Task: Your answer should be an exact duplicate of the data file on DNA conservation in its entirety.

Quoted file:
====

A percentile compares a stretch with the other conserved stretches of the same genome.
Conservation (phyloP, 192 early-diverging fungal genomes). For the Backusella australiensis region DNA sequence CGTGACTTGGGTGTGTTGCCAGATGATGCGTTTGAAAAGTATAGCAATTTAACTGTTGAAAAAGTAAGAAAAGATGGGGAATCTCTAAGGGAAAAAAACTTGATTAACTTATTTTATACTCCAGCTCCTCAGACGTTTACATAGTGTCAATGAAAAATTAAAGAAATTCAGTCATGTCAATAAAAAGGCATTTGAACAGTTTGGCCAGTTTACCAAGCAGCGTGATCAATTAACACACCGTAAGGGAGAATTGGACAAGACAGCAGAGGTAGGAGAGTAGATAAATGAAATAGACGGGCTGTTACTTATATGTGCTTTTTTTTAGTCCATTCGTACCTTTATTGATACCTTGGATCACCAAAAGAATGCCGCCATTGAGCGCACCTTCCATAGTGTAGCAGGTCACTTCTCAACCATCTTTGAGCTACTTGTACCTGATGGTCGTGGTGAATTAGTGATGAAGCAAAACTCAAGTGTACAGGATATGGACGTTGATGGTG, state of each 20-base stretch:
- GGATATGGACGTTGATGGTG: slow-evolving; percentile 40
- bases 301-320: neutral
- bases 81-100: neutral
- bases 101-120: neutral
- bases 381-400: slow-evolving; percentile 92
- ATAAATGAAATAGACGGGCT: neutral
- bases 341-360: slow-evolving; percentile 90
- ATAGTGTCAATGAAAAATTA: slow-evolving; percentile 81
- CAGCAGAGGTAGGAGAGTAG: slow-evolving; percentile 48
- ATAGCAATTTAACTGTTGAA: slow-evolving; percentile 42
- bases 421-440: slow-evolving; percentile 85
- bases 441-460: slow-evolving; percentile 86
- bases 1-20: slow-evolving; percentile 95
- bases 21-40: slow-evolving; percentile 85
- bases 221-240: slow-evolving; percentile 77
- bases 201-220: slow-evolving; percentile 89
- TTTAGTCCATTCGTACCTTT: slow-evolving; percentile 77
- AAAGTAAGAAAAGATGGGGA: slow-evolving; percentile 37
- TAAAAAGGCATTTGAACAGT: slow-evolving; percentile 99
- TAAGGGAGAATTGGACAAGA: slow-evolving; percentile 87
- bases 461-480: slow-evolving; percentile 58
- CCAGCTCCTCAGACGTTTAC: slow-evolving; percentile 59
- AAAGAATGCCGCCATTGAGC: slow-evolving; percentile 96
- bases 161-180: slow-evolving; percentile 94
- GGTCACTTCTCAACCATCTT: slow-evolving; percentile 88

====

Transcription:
A percentile compares a stretch with the other conserved stretches of the same genome.
Conservation (phyloP, 192 early-diverging fungal genomes). For the Backusella australiensis region DNA sequence CGTGACTTGGGTGTGTTGCCAGATGATGCGTTTGAAAAGTATAGCAATTTAACTGTTGAAAAAGTAAGAAAAGATGGGGAATCTCTAAGGGAAAAAAACTTGATTAACTTATTTTATACTCCAGCTCCTCAGACGTTTACATAGTGTCAATGAAAAATTAAAGAAATTCAGTCATGTCAATAAAAAGGCATTTGAACAGTTTGGCCAGTTTACCAAGCAGCGTGATCAATTAACACACCGTAAGGGAGAATTGGACAAGACAGCAGAGGTAGGAGAGTAGATAAATGAAATAGACGGGCTGTTACTTATATGTGCTTTTTTTTAGTCCATTCGTACCTTTATTGATACCTTGGATCACCAAAAGAATGCCGCCATTGAGCGCACCTTCCATAGTGTAGCAGGTCACTTCTCAACCATCTTTGAGCTACTTGTACCTGATGGTCGTGGTGAATTAGTGATGAAGCAAAACTCAAGTGTACAGGATATGGACGTTGATGGTG, state of each 20-base stretch:
- GGATATGGACGTTGATGGTG: slow-evolving; percentile 40
- bases 301-320: neutral
- bases 81-100: neutral
- bases 101-120: neutral
- bases 381-400: slow-evolving; percentile 92
- ATAAATGAAATAGACGGGCT: neutral
- bases 341-360: slow-evolving; percentile 90
- ATAGTGTCAATGAAAAATTA: slow-evolving; percentile 81
- CAGCAGAGGTAGGAGAGTAG: slow-evolving; percentile 48
- ATAGCAATTTAACTGTTGAA: slow-evolving; percentile 42
- bases 421-440: slow-evolving; percentile 85
- bases 441-460: slow-evolving; percentile 86
- bases 1-20: slow-evolving; percentile 95
- bases 21-40: slow-evolving; percentile 85
- bases 221-240: slow-evolving; percentile 77
- bases 201-220: slow-evolving; percentile 89
- TTTAGTCCATTCGTACCTTT: slow-evolving; percentile 77
- AAAGTAAGAAAAGATGGGGA: slow-evolving; percentile 37
- TAAAAAGGCATTTGAACAGT: slow-evolving; percentile 99
- TAAGGGAGAATTGGACAAGA: slow-evolving; percentile 87
- bases 461-480: slow-evolving; percentile 58
- CCAGCTCCTCAGACGTTTAC: slow-evolving; percentile 59
- AAAGAATGCCGCCATTGAGC: slow-evolving; percentile 96
- bases 161-180: slow-evolving; percentile 94
- GGTCACTTCTCAACCATCTT: slow-evolving; percentile 88